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Top Eco-Friendly Heating Ideas

Keeping our homes warm is no small task. There are so many options that it’s easy to get confused among the choices. When it comes down to the minute details, what matters most is the environmentally friendly factor. Luckily, there are as many, if not more, green ways to heat a home as there are oil-based.

Geothermal

The Earth gives humans everything necessary for survival, including heat for our dwellings. These systems use pumps to pull the consistent temperature of the Earth into the home, effectively keeping a home at a constant temperature throughout the year. It is used for heating and cooling through refrigerant inside the pump. Many areas of the world are already using this resource for climate control because it is cheap, renewable, and reliable.

Active Solar

One of the most visual and popular green energy sources is solar. The panels used to convert sun to energy are largely recognized, and are becoming a type of fashion statement. People are adding the panels to roofs and lawns, connecting them through tubing to the home. This type of energy works in every part of America, often in conjunction with other types of energy, to maintain consistency throughout the year. The biggest difference between solar types is the material used for conversion. Some panels use water, while others use glycol, and still others use air. Choosing between the types of panels depends on the budget and weather most common in the home’s area.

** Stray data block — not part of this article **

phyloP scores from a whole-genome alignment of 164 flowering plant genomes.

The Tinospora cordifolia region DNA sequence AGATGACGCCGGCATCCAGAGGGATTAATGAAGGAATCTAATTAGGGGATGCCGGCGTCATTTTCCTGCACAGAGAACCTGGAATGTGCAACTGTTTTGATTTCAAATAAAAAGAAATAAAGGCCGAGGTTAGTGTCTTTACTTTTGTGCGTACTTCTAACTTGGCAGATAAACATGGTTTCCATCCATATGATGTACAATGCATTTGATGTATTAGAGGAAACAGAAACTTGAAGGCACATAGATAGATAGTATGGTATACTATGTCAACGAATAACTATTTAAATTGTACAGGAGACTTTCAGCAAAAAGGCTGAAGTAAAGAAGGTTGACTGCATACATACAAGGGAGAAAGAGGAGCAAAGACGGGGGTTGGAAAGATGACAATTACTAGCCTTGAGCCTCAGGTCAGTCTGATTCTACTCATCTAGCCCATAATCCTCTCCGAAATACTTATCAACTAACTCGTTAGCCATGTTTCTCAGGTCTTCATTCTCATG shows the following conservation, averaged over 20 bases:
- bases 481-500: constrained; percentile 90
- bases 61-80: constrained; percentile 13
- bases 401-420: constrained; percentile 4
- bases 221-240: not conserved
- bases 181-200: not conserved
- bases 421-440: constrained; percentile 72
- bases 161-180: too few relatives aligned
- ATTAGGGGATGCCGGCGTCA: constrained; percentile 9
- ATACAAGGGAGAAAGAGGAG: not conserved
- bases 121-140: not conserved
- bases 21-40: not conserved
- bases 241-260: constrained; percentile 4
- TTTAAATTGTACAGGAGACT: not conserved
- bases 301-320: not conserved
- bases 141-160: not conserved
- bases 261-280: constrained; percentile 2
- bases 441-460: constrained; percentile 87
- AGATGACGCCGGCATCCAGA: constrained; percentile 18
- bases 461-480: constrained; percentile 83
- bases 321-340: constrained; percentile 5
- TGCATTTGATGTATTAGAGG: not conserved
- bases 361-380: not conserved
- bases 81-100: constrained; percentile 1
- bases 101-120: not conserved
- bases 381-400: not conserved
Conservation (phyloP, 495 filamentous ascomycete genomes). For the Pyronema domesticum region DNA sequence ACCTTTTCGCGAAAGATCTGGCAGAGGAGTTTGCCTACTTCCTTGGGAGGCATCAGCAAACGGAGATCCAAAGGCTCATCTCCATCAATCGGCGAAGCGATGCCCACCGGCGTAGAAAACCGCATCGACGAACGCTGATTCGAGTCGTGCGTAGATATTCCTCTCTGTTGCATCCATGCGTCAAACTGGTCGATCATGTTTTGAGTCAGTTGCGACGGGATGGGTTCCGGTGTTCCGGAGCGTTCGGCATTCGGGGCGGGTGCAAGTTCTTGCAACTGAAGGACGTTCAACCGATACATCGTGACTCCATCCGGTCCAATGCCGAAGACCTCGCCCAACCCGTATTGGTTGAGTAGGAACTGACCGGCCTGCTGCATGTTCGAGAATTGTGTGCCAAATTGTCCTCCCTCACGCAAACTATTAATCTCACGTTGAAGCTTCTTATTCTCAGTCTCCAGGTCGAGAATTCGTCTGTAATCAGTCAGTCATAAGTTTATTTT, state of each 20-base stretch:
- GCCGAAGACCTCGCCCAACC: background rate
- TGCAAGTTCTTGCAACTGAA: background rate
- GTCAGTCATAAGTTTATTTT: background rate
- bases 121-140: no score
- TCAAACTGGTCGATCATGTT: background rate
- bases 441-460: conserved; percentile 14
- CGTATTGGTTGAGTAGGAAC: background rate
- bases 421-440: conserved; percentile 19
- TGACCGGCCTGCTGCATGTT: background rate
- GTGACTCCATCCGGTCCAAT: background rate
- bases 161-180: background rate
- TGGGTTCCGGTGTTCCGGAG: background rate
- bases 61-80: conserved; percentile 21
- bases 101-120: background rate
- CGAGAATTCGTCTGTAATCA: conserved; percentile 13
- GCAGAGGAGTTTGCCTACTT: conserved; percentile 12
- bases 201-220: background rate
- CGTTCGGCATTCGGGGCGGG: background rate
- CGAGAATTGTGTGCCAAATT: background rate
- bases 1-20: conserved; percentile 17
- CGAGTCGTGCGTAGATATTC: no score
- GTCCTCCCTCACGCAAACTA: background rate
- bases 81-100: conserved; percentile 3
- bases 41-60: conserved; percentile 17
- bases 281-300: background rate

Biomass

Many people don’t realize they’ve already seen biomass in action. Burning wood in a woodstove is a type of biomass. This term simply means using anything that was once living for energy. This is one of the most renewable types of energy because it is possible to grow more plants. The biggest roadblock to this type of energy is legislation – biomass opportunities, such as hemp, are discouraged by lawmakers. If more lobbyists became interested in using more biomass sources, lawmakers would be forced to change current restrictions on all types of biomass energy.

Ice

Strangely enough, ice-powered air conditioners are becoming popular again. This type of cooling was popular when America was young, with ice companies in the North shipping ice to the South. In fact, the first air conditioned building in the South was cooled with ice. In modern systems, the ice is used to cool refrigerant, which in turn cools the air inside the building. The overall consumed energy is reduced using this old, yet new, idea in home cooling.